The other day a driver pulled out in front of me, causing me to drive off the road. Then he began to curse at me in finger language and spew out four-letter words I had never heard before. Boy, was I mad. I wanted to run him off the road to let him see what it feels like. The more I thought about it, the more upset I got. By the time I reached my office, I was one hot puppy. As I was walking up the sidewalk to my office, the Holy Spirit spoke. “You gave it to him all right,” He said. “No, I didn’t,” I thought. “I couldn’t even catch up to him to give it to him!” He responded, “No, you gave him your joy. You are no longer in control.”
I had never thought of it that way. When we get upset about something another person does, we allow him to take control, stealing our happiness and replacing it with anger, discouragement or disappointment.
Most of us think that happiness is a feeling we get as a result of good experiences, and that we have little or no control over our state of well-being. Actually the opposite is true; happiness is, for the most part, something we determine.
We owe it to the people we love to be happy. Ask a friend what it’s like to grow up with a family member who is sour and depressed. I can tell you that the most effective people in the kingdom of God are those who are full of joy.
At times, you may hear the enemy whisper, “It’s cool to pout, wrinkle your eyebrows and whine. People will feel sorry for you and give you your way.” Want to know what God says? “It’s not cool. It’s stupid.” Not only does it make the people around you miserable, it also makes you miserable.
Anybody can be miserable, but to be full of joy, even when things aren’t going our way, now that’s an achievement.
God has given us some powerful principles in His word that will allow us to be happy in this life. I call them the “Three Thou Shalt Nots”:
Thou shalt not be negative!
The mighty men and women of God who have lived a dynamic life of joy and influence were optimists. Paul is an example. When he was unjustly thrown in prison for his faith, he wrote, “I want you to know, dear friends, that everything that has happened to me here has helped to spread the Good News. For everyone here, including all the soldiers and the palace guard, knows that I am in chains because of Christ. And because of my imprisonment, many of the Christians here have gained confidence and become more bold in telling others about Christ.” (Phil. 1:12-14, NLT) Paul chose to focus on the good that came of his imprisonment rather than on his suffering.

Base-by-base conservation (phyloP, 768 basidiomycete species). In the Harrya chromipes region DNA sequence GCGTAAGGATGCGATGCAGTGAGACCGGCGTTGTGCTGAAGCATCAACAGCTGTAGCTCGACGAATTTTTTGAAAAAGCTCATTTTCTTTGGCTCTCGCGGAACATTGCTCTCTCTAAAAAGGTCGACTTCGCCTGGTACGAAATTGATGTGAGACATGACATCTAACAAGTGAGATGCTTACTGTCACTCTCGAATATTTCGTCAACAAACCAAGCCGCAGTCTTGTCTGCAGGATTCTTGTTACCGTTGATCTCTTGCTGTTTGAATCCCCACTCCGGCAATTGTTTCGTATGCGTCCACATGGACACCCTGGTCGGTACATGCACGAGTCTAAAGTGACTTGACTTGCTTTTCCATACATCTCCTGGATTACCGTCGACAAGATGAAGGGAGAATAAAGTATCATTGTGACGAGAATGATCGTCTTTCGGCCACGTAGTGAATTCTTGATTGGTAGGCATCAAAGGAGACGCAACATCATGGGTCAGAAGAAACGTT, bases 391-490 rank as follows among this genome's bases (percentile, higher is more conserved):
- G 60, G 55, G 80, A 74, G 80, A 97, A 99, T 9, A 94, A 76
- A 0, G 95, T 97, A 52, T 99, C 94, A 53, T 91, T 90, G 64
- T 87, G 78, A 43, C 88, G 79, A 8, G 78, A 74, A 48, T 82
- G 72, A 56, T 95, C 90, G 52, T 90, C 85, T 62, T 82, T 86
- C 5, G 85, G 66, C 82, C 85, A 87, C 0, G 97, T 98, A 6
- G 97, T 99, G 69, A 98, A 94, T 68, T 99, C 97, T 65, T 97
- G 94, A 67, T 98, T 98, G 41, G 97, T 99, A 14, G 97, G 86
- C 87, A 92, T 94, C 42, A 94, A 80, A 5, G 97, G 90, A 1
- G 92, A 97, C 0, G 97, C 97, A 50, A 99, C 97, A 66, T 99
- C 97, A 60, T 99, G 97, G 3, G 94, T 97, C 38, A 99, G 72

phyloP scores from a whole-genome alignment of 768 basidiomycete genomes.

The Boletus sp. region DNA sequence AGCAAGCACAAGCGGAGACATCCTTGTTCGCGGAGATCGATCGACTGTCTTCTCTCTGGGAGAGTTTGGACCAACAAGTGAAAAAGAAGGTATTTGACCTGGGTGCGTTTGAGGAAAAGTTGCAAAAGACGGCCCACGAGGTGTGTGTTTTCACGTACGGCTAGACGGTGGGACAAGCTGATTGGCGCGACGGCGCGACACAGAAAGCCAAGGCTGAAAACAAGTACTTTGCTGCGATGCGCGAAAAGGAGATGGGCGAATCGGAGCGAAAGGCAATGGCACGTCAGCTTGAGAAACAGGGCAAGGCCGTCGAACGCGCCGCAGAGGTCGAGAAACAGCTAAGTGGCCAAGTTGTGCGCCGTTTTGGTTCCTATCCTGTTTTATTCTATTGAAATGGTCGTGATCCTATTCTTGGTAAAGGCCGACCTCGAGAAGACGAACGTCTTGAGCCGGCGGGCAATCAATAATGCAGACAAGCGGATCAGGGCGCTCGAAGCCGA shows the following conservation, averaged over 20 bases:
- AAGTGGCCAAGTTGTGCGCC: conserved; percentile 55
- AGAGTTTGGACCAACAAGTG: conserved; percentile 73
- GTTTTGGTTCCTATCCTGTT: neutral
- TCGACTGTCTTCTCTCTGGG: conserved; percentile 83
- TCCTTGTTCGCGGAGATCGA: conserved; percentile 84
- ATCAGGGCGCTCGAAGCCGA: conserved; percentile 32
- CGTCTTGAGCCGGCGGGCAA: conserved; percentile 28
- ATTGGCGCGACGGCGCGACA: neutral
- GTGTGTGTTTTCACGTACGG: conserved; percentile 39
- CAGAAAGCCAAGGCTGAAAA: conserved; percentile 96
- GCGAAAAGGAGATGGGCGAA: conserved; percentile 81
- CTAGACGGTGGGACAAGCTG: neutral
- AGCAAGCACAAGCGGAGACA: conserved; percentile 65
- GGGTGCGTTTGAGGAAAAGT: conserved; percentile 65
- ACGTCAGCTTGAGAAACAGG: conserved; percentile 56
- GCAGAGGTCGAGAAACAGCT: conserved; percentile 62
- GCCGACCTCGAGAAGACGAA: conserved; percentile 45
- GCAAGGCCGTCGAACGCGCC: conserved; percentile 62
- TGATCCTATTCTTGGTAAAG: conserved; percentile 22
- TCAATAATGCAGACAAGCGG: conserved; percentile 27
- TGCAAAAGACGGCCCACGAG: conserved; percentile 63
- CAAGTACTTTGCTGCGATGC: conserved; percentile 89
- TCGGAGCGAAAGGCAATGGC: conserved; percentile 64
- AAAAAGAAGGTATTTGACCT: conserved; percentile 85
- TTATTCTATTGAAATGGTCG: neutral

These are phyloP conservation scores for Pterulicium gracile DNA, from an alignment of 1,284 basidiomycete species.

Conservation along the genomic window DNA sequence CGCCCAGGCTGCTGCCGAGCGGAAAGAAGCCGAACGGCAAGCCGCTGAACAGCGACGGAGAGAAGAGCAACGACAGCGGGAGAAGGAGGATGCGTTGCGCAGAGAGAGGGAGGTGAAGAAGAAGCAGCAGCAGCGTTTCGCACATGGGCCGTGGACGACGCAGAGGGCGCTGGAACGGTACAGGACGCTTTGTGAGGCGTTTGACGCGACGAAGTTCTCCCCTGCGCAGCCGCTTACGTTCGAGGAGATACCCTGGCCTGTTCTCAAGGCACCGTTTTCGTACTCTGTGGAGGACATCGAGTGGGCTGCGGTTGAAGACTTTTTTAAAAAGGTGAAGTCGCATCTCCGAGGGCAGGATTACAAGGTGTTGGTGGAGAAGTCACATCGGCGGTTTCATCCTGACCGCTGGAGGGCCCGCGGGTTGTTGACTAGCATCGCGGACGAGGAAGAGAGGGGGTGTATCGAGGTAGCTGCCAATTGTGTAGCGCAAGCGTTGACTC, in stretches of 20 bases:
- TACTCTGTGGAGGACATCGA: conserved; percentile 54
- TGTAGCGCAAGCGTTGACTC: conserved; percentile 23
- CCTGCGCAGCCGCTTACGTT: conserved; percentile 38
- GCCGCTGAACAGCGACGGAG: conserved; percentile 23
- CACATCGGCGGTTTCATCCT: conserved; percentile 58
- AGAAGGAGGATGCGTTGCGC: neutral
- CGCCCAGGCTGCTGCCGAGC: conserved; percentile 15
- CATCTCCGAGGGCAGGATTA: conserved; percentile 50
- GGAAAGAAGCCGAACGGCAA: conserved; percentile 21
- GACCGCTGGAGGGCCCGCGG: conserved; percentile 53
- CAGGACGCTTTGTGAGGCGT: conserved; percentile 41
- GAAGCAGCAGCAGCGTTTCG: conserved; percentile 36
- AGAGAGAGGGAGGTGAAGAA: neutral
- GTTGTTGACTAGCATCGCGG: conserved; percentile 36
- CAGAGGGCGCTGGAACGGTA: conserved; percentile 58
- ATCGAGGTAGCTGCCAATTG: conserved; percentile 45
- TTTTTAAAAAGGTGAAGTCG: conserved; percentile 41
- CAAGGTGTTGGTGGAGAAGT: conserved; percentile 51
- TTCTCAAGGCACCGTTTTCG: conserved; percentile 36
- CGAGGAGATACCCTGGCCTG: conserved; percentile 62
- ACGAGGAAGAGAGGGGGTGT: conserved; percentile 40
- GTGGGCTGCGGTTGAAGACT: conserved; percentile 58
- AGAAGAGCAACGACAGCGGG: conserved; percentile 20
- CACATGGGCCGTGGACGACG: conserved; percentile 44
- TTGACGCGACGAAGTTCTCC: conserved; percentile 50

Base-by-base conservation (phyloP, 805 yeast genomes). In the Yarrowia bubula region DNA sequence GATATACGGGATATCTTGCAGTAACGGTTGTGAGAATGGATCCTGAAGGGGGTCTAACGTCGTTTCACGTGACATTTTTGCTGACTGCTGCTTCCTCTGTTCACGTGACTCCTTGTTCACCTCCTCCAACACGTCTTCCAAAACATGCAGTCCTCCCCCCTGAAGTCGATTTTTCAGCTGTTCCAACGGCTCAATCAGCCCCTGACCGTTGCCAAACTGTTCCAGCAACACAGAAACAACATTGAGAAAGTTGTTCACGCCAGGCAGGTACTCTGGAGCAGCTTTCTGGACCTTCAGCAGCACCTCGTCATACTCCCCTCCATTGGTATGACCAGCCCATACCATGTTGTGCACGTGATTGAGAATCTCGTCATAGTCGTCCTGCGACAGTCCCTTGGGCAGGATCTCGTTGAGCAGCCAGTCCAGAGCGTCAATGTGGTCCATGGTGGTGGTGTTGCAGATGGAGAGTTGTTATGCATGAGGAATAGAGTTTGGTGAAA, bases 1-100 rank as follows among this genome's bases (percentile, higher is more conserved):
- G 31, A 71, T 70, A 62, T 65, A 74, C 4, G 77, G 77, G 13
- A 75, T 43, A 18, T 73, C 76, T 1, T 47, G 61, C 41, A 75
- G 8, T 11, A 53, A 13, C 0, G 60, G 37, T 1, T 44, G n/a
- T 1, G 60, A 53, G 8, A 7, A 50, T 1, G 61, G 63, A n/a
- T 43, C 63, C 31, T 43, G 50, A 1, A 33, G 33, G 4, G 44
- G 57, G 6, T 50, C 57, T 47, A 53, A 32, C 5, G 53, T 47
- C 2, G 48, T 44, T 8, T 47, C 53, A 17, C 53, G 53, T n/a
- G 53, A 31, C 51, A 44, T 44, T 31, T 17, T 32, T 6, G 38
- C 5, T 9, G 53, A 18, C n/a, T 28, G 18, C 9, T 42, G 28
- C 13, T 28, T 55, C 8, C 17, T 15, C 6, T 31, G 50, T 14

Thou shalt not allow unmet expectations to steal thy joy
Everybody has an idea about how life should be. The problem comes when an event or circumstance doesn’t turn out exactly the way we expect it to or when we expect it to. I believe in having high expectations. But in thinking big, we have to be aware that our plans may not unfold exactly the way we think they should.
Don’t allow a change in plans to bring about disappointment; just keep hanging on to your faith, with joyful expectation, because your day is coming. Habakkuk 2:3 says: “The vision is yet for an appointed time; but at the end it will speak. Though it tarries, wait for it, because it will surely come” (NKJV).
Thou shalt not compare thyself to others
Comparing ourselves to others is an easy trap to fall into. It is natural for us to look at the people around us and think they are happier, better looking, more sharply dressed or more well off. We think if only we had their parents, their homes, their clothes or their backgrounds, we could be happy. But Paul said that those who compare themselves to others and measure themselves against their own little ideas are stupid (see 2 Cor. 10:12, TLB). So, don’t limit yourself. God has something bigger and better for you than you think.
Happiness is not an elusive feeling; it’s a matter of living in the truth rather than in what you see. Determine to lay hold of the truth and be happy!
For more information on Eastman Curtis visit his website at: www.eastmancurtis.com
Devotional used with permission of Author